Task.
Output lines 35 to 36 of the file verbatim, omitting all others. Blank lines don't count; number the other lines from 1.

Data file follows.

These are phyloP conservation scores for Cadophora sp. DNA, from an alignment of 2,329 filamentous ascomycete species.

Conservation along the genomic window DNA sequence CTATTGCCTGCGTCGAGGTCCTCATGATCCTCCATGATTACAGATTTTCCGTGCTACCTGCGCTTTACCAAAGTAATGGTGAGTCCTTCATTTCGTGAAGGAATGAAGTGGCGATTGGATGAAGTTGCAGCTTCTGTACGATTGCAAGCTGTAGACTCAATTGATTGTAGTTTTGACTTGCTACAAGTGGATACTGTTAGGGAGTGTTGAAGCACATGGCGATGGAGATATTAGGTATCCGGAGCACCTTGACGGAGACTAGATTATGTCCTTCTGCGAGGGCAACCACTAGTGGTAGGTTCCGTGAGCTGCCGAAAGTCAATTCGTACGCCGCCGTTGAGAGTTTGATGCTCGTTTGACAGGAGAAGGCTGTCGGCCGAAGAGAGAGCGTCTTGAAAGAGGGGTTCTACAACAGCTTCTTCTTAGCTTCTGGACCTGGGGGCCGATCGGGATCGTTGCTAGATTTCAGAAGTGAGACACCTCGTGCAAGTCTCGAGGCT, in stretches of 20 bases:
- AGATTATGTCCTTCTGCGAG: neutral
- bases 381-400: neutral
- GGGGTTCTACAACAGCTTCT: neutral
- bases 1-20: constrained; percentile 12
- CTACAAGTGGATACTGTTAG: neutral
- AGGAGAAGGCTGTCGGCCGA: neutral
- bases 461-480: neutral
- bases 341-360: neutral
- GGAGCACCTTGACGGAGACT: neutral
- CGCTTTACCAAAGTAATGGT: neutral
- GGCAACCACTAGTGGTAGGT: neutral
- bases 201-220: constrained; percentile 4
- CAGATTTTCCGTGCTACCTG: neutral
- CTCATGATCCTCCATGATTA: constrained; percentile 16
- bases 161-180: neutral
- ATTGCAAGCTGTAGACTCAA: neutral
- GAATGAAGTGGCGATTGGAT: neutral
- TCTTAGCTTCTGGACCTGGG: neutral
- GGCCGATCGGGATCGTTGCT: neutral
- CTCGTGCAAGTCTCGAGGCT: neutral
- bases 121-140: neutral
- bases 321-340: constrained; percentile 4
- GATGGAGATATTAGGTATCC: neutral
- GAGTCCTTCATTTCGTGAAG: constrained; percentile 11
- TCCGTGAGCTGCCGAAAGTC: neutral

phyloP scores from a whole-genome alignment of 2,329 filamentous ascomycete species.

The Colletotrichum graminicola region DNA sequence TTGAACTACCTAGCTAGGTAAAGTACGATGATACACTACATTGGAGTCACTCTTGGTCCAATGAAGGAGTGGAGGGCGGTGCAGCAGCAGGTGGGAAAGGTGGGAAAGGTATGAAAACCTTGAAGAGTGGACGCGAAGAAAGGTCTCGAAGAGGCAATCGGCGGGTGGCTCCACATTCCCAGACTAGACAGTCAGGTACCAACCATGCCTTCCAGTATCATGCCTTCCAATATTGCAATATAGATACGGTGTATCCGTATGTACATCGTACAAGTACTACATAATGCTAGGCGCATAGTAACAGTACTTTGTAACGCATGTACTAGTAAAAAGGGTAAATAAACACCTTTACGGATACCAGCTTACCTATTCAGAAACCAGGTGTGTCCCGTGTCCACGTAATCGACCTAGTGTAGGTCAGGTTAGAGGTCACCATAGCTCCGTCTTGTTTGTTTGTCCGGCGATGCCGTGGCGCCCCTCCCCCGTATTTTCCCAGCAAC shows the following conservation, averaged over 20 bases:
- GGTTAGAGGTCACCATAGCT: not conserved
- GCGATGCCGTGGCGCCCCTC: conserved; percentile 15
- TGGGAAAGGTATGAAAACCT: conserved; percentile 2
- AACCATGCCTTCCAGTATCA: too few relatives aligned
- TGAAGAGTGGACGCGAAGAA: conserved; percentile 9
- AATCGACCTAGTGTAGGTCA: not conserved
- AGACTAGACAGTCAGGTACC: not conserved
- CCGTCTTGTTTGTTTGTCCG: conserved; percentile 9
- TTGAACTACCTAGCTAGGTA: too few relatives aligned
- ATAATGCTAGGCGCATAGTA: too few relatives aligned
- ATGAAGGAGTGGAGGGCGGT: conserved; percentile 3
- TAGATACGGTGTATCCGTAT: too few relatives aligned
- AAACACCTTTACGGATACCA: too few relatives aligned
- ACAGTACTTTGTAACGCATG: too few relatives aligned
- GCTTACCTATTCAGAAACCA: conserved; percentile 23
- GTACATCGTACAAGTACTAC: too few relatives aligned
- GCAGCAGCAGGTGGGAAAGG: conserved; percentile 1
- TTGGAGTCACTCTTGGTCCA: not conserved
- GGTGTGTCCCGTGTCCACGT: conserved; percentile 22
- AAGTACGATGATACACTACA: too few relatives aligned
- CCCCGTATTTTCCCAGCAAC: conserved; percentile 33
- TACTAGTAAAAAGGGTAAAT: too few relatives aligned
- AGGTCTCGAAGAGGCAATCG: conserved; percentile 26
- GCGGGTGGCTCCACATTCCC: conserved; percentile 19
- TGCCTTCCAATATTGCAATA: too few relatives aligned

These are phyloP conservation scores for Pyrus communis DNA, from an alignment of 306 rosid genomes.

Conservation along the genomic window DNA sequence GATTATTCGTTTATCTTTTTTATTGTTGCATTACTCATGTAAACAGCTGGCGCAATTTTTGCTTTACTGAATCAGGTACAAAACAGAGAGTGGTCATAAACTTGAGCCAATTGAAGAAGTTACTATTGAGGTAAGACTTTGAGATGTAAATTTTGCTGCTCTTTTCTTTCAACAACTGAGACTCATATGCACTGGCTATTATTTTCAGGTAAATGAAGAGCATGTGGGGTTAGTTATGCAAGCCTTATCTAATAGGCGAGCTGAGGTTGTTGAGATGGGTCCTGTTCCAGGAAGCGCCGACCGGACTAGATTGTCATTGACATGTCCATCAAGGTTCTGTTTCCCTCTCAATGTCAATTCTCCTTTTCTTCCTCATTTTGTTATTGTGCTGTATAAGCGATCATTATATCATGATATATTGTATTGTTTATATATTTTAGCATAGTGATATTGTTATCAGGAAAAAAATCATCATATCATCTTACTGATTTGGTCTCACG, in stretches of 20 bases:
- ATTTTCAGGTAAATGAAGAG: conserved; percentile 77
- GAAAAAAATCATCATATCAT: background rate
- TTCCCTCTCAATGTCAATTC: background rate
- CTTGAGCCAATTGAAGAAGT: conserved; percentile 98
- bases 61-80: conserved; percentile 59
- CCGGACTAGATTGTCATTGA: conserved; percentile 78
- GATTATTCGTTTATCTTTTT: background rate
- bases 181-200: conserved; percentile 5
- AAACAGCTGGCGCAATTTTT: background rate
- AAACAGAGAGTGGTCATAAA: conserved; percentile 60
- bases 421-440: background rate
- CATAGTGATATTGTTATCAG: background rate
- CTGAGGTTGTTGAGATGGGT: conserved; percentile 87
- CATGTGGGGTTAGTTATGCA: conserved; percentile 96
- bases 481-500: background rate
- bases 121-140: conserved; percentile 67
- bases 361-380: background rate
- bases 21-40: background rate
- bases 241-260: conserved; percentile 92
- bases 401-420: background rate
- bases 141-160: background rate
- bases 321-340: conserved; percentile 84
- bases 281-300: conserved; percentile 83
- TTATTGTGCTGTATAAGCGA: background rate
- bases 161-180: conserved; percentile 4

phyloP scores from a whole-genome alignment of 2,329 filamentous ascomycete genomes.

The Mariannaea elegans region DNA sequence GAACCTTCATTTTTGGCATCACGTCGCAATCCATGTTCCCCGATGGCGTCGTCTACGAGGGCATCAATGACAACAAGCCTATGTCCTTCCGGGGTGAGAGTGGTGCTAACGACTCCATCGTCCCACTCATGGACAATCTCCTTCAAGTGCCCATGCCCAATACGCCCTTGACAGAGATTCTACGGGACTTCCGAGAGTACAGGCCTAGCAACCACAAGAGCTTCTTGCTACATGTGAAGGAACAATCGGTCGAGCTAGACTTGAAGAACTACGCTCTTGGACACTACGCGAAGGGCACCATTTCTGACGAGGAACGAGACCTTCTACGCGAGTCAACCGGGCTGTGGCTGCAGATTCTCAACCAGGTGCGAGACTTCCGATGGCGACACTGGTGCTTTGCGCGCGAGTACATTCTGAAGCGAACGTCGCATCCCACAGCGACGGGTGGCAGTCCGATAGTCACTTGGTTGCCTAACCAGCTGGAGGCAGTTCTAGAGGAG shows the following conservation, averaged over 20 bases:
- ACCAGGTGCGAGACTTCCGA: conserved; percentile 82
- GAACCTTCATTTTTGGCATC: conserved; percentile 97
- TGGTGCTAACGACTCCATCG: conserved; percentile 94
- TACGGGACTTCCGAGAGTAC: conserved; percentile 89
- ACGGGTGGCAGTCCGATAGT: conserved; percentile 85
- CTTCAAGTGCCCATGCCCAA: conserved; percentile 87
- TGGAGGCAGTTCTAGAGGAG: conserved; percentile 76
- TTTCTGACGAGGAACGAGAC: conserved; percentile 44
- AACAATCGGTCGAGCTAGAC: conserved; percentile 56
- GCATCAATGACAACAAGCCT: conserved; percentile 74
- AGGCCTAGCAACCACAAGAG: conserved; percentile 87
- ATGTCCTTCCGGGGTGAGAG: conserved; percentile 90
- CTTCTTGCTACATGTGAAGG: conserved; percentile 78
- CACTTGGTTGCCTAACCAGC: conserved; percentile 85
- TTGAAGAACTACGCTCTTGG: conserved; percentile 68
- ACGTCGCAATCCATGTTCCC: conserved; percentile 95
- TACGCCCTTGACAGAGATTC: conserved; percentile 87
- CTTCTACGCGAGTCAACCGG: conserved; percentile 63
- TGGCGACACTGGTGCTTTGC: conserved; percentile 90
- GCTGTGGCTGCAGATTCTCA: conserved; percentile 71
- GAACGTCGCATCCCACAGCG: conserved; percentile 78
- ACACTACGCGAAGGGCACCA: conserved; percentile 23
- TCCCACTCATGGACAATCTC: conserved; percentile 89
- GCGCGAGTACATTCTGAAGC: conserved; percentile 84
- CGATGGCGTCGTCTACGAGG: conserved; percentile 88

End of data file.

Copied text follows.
- AATCGACCTAGTGTAGGTCA: not conserved
- AGACTAGACAGTCAGGTACC: not conserved